As we settled into a relaxed seated pose, I assumed a few shoulder stretches were next. The yoga instructor raised her arms. She showed four different postures we would explore, then guided us into the first one.
As we moved, she asked us to repeat to ourselves:
May I be happy.
May I be well.
May I be safe.
May I be peaceful and at ease.
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Ah, I knew exactly where this flow was going. We were diving into a metta meditation, a beautiful Buddhist meditation that I’ve practiced on my own for months.
The spoken word mantra and guided visualization is meant to extend well-wishes to all beings, including ourselves and our enemies. It’s truly a selfless prayer.
“Metta is an ancient Pali (Buddhist) term meaning loving-kindness, friendliness, benevolence and non-violence. It is a strong wish for the welfare and happiness of others. ” ~ Metta Institute
As we moved through the class, we extended kindness to ourselves, a loved one, a person who we find difficult and the world at large. It’s a mindfulness practice that challenges you to be aware of your thoughts while discovering acceptance and forgiveness.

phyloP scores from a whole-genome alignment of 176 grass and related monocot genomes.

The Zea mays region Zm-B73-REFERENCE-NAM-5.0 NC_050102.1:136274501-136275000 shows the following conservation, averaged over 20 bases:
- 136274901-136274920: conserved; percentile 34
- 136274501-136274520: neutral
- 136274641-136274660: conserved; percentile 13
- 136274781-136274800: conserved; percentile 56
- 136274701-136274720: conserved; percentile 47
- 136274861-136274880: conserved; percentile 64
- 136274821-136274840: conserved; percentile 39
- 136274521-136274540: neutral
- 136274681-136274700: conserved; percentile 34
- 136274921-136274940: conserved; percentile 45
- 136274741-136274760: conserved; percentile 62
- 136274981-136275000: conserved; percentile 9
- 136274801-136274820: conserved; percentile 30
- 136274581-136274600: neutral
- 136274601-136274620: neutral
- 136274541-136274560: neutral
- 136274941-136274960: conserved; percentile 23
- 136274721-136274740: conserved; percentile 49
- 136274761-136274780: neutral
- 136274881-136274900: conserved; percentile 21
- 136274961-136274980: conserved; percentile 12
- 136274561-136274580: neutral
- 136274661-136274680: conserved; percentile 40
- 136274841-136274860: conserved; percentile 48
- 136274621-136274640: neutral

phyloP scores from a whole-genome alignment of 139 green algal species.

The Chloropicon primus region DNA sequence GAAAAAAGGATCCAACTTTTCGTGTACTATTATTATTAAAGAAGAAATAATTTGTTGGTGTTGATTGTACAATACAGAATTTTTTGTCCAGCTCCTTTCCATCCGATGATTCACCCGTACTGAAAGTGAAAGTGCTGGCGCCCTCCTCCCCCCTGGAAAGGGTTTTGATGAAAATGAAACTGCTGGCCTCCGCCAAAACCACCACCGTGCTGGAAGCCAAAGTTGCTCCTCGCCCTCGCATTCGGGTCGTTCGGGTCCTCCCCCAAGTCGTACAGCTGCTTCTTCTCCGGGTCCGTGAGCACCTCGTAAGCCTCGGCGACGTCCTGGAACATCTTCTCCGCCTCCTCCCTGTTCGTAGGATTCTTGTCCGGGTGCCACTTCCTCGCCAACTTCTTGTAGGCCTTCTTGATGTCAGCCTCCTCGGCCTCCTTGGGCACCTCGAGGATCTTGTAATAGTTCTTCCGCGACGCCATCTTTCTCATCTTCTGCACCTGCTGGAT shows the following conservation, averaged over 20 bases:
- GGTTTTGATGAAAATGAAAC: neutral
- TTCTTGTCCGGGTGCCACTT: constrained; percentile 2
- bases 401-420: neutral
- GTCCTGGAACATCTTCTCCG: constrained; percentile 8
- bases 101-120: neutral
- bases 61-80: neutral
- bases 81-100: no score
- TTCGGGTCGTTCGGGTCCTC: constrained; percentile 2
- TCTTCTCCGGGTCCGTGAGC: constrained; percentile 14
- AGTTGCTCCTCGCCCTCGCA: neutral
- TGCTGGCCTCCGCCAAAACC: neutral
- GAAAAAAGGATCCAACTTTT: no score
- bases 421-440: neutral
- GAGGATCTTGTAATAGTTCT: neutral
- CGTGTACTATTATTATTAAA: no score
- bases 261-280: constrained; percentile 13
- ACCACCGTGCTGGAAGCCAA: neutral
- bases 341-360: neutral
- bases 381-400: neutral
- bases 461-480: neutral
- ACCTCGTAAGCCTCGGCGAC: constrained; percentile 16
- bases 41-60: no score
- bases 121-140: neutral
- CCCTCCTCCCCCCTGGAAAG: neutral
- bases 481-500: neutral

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It’s common for feelings of joy and gratitude to be met with sadness, grief or even anger. This release is a sign that your heart is softening and revealing what’s been buried, according to the Metta Institute.
This meditation practice is focused on the art of noticing. Don’t judge yourself or the thoughts that pop up. Just let the emotions untangle and flow from you. Observe what happens.
Here’s an instructional video of the metta meditation, if you’d like to try it for yourself.
You can learn more about loving-kindness meditations here:
- Metta Institute: Brief Instructions for Loving-Kindness Meditation
- Greater Good Magazine: Greater Happiness in 5 Minutes a Day
- The Buddhist Review: What is Metta Meditation?
My hope for you today is that you find kindness in your heart for yourself and those around you.
Until next time,
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